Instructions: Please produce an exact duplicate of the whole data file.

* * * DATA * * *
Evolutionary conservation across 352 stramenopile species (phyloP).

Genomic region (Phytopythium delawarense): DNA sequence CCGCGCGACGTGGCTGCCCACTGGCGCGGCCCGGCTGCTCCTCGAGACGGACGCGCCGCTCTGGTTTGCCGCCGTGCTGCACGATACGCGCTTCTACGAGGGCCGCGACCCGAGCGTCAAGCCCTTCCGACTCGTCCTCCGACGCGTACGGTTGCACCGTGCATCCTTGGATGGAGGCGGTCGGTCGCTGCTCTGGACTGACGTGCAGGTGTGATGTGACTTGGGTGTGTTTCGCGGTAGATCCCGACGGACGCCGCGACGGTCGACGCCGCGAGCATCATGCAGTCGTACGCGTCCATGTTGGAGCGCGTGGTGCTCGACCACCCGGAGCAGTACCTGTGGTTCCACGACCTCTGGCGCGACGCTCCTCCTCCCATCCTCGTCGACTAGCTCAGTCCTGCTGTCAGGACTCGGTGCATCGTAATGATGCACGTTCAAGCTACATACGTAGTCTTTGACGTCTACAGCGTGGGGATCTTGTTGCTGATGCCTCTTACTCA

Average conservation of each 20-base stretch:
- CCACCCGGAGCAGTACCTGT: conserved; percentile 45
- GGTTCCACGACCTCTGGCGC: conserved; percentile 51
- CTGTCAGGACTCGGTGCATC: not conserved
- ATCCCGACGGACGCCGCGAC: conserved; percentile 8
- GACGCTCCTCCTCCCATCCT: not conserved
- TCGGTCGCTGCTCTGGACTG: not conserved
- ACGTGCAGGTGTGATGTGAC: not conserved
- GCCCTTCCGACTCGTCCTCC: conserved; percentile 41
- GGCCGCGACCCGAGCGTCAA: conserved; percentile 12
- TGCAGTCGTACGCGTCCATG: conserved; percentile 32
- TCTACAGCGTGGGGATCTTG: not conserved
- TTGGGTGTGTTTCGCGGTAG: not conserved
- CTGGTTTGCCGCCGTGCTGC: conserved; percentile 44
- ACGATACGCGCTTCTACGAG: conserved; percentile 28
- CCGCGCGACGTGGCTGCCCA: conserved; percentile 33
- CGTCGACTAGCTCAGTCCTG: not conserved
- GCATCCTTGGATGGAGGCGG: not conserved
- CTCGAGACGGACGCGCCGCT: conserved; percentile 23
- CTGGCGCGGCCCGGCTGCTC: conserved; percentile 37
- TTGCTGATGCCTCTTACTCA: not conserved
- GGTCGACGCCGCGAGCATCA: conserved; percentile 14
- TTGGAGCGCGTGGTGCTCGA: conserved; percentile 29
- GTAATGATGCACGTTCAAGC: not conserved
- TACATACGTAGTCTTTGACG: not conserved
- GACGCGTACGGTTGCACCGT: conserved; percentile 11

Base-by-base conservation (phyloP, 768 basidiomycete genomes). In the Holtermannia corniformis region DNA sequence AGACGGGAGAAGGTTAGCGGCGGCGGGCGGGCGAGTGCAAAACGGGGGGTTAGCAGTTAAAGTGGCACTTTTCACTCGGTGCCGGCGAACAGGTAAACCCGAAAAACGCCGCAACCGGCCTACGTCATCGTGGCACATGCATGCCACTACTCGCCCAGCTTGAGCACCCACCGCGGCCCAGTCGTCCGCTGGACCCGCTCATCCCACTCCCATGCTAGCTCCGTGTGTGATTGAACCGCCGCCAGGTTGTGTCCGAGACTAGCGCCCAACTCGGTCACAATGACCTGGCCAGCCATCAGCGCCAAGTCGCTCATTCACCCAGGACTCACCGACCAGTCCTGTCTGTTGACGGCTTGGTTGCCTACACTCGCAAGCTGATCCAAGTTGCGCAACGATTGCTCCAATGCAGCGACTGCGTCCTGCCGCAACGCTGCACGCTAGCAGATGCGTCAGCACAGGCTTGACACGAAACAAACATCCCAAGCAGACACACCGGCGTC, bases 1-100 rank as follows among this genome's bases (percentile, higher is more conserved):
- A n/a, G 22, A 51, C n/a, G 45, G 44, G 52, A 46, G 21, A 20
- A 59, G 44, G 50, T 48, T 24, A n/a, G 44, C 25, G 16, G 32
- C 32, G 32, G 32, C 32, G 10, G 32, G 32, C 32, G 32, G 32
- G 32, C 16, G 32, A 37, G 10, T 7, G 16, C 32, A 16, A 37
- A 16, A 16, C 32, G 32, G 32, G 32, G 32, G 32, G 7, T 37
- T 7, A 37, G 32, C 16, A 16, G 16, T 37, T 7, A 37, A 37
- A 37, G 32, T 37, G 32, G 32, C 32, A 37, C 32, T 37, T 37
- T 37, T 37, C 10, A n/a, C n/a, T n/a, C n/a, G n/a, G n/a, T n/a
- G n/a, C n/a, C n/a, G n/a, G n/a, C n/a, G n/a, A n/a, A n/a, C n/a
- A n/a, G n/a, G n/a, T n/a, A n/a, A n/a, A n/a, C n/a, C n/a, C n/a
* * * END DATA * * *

Evolutionary conservation across 352 stramenopile species (phyloP).

Genomic region (Phytopythium delawarense): DNA sequence CCGCGCGACGTGGCTGCCCACTGGCGCGGCCCGGCTGCTCCTCGAGACGGACGCGCCGCTCTGGTTTGCCGCCGTGCTGCACGATACGCGCTTCTACGAGGGCCGCGACCCGAGCGTCAAGCCCTTCCGACTCGTCCTCCGACGCGTACGGTTGCACCGTGCATCCTTGGATGGAGGCGGTCGGTCGCTGCTCTGGACTGACGTGCAGGTGTGATGTGACTTGGGTGTGTTTCGCGGTAGATCCCGACGGACGCCGCGACGGTCGACGCCGCGAGCATCATGCAGTCGTACGCGTCCATGTTGGAGCGCGTGGTGCTCGACCACCCGGAGCAGTACCTGTGGTTCCACGACCTCTGGCGCGACGCTCCTCCTCCCATCCTCGTCGACTAGCTCAGTCCTGCTGTCAGGACTCGGTGCATCGTAATGATGCACGTTCAAGCTACATACGTAGTCTTTGACGTCTACAGCGTGGGGATCTTGTTGCTGATGCCTCTTACTCA

Average conservation of each 20-base stretch:
- CCACCCGGAGCAGTACCTGT: conserved; percentile 45
- GGTTCCACGACCTCTGGCGC: conserved; percentile 51
- CTGTCAGGACTCGGTGCATC: not conserved
- ATCCCGACGGACGCCGCGAC: conserved; percentile 8
- GACGCTCCTCCTCCCATCCT: not conserved
- TCGGTCGCTGCTCTGGACTG: not conserved
- ACGTGCAGGTGTGATGTGAC: not conserved
- GCCCTTCCGACTCGTCCTCC: conserved; percentile 41
- GGCCGCGACCCGAGCGTCAA: conserved; percentile 12
- TGCAGTCGTACGCGTCCATG: conserved; percentile 32
- TCTACAGCGTGGGGATCTTG: not conserved
- TTGGGTGTGTTTCGCGGTAG: not conserved
- CTGGTTTGCCGCCGTGCTGC: conserved; percentile 44
- ACGATACGCGCTTCTACGAG: conserved; percentile 28
- CCGCGCGACGTGGCTGCCCA: conserved; percentile 33
- CGTCGACTAGCTCAGTCCTG: not conserved
- GCATCCTTGGATGGAGGCGG: not conserved
- CTCGAGACGGACGCGCCGCT: conserved; percentile 23
- CTGGCGCGGCCCGGCTGCTC: conserved; percentile 37
- TTGCTGATGCCTCTTACTCA: not conserved
- GGTCGACGCCGCGAGCATCA: conserved; percentile 14
- TTGGAGCGCGTGGTGCTCGA: conserved; percentile 29
- GTAATGATGCACGTTCAAGC: not conserved
- TACATACGTAGTCTTTGACG: not conserved
- GACGCGTACGGTTGCACCGT: conserved; percentile 11

Base-by-base conservation (phyloP, 768 basidiomycete genomes). In the Holtermannia corniformis region DNA sequence AGACGGGAGAAGGTTAGCGGCGGCGGGCGGGCGAGTGCAAAACGGGGGGTTAGCAGTTAAAGTGGCACTTTTCACTCGGTGCCGGCGAACAGGTAAACCCGAAAAACGCCGCAACCGGCCTACGTCATCGTGGCACATGCATGCCACTACTCGCCCAGCTTGAGCACCCACCGCGGCCCAGTCGTCCGCTGGACCCGCTCATCCCACTCCCATGCTAGCTCCGTGTGTGATTGAACCGCCGCCAGGTTGTGTCCGAGACTAGCGCCCAACTCGGTCACAATGACCTGGCCAGCCATCAGCGCCAAGTCGCTCATTCACCCAGGACTCACCGACCAGTCCTGTCTGTTGACGGCTTGGTTGCCTACACTCGCAAGCTGATCCAAGTTGCGCAACGATTGCTCCAATGCAGCGACTGCGTCCTGCCGCAACGCTGCACGCTAGCAGATGCGTCAGCACAGGCTTGACACGAAACAAACATCCCAAGCAGACACACCGGCGTC, bases 1-100 rank as follows among this genome's bases (percentile, higher is more conserved):
- A n/a, G 22, A 51, C n/a, G 45, G 44, G 52, A 46, G 21, A 20
- A 59, G 44, G 50, T 48, T 24, A n/a, G 44, C 25, G 16, G 32
- C 32, G 32, G 32, C 32, G 10, G 32, G 32, C 32, G 32, G 32
- G 32, C 16, G 32, A 37, G 10, T 7, G 16, C 32, A 16, A 37
- A 16, A 16, C 32, G 32, G 32, G 32, G 32, G 32, G 7, T 37
- T 7, A 37, G 32, C 16, A 16, G 16, T 37, T 7, A 37, A 37
- A 37, G 32, T 37, G 32, G 32, C 32, A 37, C 32, T 37, T 37
- T 37, T 37, C 10, A n/a, C n/a, T n/a, C n/a, G n/a, G n/a, T n/a
- G n/a, C n/a, C n/a, G n/a, G n/a, C n/a, G n/a, A n/a, A n/a, C n/a
- A n/a, G n/a, G n/a, T n/a, A n/a, A n/a, A n/a, C n/a, C n/a, C n/a